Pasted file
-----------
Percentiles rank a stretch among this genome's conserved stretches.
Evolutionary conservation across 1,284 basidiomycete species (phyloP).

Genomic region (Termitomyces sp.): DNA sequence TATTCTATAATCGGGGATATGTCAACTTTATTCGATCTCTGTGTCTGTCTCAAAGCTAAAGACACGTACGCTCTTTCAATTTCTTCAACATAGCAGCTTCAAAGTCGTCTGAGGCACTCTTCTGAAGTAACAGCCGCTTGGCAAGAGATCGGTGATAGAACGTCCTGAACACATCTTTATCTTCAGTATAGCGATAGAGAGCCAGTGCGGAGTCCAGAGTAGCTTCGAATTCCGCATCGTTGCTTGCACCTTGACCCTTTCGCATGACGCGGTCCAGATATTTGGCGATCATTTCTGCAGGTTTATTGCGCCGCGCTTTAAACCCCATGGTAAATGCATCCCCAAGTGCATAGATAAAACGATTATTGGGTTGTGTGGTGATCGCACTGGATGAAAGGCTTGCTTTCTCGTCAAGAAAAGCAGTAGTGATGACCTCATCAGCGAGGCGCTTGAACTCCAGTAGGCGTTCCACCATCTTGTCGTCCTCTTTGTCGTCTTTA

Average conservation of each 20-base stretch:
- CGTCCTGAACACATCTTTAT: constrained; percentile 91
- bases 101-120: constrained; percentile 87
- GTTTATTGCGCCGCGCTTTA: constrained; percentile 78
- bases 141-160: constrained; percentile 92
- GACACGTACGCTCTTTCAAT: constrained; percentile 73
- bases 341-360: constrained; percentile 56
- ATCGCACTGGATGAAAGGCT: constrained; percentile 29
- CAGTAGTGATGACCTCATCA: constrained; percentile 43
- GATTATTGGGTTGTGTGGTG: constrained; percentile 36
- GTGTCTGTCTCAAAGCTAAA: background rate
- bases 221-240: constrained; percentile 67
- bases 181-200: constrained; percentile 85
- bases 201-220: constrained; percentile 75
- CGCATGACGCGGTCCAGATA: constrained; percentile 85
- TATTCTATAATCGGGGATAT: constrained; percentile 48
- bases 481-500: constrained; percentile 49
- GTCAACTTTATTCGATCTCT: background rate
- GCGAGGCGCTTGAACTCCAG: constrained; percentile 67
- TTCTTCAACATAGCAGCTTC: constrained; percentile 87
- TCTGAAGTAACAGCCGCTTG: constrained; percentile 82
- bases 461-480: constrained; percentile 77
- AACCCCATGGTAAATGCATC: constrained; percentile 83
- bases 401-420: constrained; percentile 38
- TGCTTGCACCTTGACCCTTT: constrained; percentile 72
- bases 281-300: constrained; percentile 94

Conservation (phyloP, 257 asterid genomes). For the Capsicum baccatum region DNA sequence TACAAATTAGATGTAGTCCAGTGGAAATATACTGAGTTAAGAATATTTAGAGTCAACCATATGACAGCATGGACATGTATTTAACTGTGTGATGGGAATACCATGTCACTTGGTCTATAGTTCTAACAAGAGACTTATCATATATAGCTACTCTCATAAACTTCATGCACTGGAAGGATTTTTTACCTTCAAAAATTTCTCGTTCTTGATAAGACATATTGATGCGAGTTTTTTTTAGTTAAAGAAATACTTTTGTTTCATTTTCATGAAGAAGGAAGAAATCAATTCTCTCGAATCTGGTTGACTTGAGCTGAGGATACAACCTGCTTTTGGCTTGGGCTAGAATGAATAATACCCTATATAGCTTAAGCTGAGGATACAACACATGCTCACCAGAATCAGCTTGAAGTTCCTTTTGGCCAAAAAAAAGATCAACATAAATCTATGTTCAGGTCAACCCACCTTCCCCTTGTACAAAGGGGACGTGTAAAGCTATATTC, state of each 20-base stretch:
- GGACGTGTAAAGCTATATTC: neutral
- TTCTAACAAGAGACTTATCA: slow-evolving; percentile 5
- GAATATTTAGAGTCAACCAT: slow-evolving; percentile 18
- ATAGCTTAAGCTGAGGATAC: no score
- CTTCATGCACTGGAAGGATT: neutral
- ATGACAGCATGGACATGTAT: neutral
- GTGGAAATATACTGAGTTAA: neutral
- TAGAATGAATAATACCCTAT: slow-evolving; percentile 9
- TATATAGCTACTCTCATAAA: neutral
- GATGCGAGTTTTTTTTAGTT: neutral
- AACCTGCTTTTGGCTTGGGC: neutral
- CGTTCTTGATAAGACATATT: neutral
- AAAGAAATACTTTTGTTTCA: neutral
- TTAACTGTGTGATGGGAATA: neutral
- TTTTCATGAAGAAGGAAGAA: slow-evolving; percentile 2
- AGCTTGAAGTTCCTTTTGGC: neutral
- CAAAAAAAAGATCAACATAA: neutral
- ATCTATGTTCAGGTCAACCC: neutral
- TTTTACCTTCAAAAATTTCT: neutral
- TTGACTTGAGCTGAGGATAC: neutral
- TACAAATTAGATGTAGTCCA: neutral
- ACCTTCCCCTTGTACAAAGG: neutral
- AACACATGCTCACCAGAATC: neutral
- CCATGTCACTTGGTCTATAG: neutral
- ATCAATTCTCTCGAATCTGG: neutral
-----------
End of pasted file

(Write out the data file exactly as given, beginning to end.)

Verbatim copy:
Percentiles rank a stretch among this genome's conserved stretches.
Evolutionary conservation across 1,284 basidiomycete species (phyloP).

Genomic region (Termitomyces sp.): DNA sequence TATTCTATAATCGGGGATATGTCAACTTTATTCGATCTCTGTGTCTGTCTCAAAGCTAAAGACACGTACGCTCTTTCAATTTCTTCAACATAGCAGCTTCAAAGTCGTCTGAGGCACTCTTCTGAAGTAACAGCCGCTTGGCAAGAGATCGGTGATAGAACGTCCTGAACACATCTTTATCTTCAGTATAGCGATAGAGAGCCAGTGCGGAGTCCAGAGTAGCTTCGAATTCCGCATCGTTGCTTGCACCTTGACCCTTTCGCATGACGCGGTCCAGATATTTGGCGATCATTTCTGCAGGTTTATTGCGCCGCGCTTTAAACCCCATGGTAAATGCATCCCCAAGTGCATAGATAAAACGATTATTGGGTTGTGTGGTGATCGCACTGGATGAAAGGCTTGCTTTCTCGTCAAGAAAAGCAGTAGTGATGACCTCATCAGCGAGGCGCTTGAACTCCAGTAGGCGTTCCACCATCTTGTCGTCCTCTTTGTCGTCTTTA

Average conservation of each 20-base stretch:
- CGTCCTGAACACATCTTTAT: constrained; percentile 91
- bases 101-120: constrained; percentile 87
- GTTTATTGCGCCGCGCTTTA: constrained; percentile 78
- bases 141-160: constrained; percentile 92
- GACACGTACGCTCTTTCAAT: constrained; percentile 73
- bases 341-360: constrained; percentile 56
- ATCGCACTGGATGAAAGGCT: constrained; percentile 29
- CAGTAGTGATGACCTCATCA: constrained; percentile 43
- GATTATTGGGTTGTGTGGTG: constrained; percentile 36
- GTGTCTGTCTCAAAGCTAAA: background rate
- bases 221-240: constrained; percentile 67
- bases 181-200: constrained; percentile 85
- bases 201-220: constrained; percentile 75
- CGCATGACGCGGTCCAGATA: constrained; percentile 85
- TATTCTATAATCGGGGATAT: constrained; percentile 48
- bases 481-500: constrained; percentile 49
- GTCAACTTTATTCGATCTCT: background rate
- GCGAGGCGCTTGAACTCCAG: constrained; percentile 67
- TTCTTCAACATAGCAGCTTC: constrained; percentile 87
- TCTGAAGTAACAGCCGCTTG: constrained; percentile 82
- bases 461-480: constrained; percentile 77
- AACCCCATGGTAAATGCATC: constrained; percentile 83
- bases 401-420: constrained; percentile 38
- TGCTTGCACCTTGACCCTTT: constrained; percentile 72
- bases 281-300: constrained; percentile 94

Conservation (phyloP, 257 asterid genomes). For the Capsicum baccatum region DNA sequence TACAAATTAGATGTAGTCCAGTGGAAATATACTGAGTTAAGAATATTTAGAGTCAACCATATGACAGCATGGACATGTATTTAACTGTGTGATGGGAATACCATGTCACTTGGTCTATAGTTCTAACAAGAGACTTATCATATATAGCTACTCTCATAAACTTCATGCACTGGAAGGATTTTTTACCTTCAAAAATTTCTCGTTCTTGATAAGACATATTGATGCGAGTTTTTTTTAGTTAAAGAAATACTTTTGTTTCATTTTCATGAAGAAGGAAGAAATCAATTCTCTCGAATCTGGTTGACTTGAGCTGAGGATACAACCTGCTTTTGGCTTGGGCTAGAATGAATAATACCCTATATAGCTTAAGCTGAGGATACAACACATGCTCACCAGAATCAGCTTGAAGTTCCTTTTGGCCAAAAAAAAGATCAACATAAATCTATGTTCAGGTCAACCCACCTTCCCCTTGTACAAAGGGGACGTGTAAAGCTATATTC, state of each 20-base stretch:
- GGACGTGTAAAGCTATATTC: neutral
- TTCTAACAAGAGACTTATCA: slow-evolving; percentile 5
- GAATATTTAGAGTCAACCAT: slow-evolving; percentile 18
- ATAGCTTAAGCTGAGGATAC: no score
- CTTCATGCACTGGAAGGATT: neutral
- ATGACAGCATGGACATGTAT: neutral
- GTGGAAATATACTGAGTTAA: neutral
- TAGAATGAATAATACCCTAT: slow-evolving; percentile 9
- TATATAGCTACTCTCATAAA: neutral
- GATGCGAGTTTTTTTTAGTT: neutral
- AACCTGCTTTTGGCTTGGGC: neutral
- CGTTCTTGATAAGACATATT: neutral
- AAAGAAATACTTTTGTTTCA: neutral
- TTAACTGTGTGATGGGAATA: neutral
- TTTTCATGAAGAAGGAAGAA: slow-evolving; percentile 2
- AGCTTGAAGTTCCTTTTGGC: neutral
- CAAAAAAAAGATCAACATAA: neutral
- ATCTATGTTCAGGTCAACCC: neutral
- TTTTACCTTCAAAAATTTCT: neutral
- TTGACTTGAGCTGAGGATAC: neutral
- TACAAATTAGATGTAGTCCA: neutral
- ACCTTCCCCTTGTACAAAGG: neutral
- AACACATGCTCACCAGAATC: neutral
- CCATGTCACTTGGTCTATAG: neutral
- ATCAATTCTCTCGAATCTGG: neutral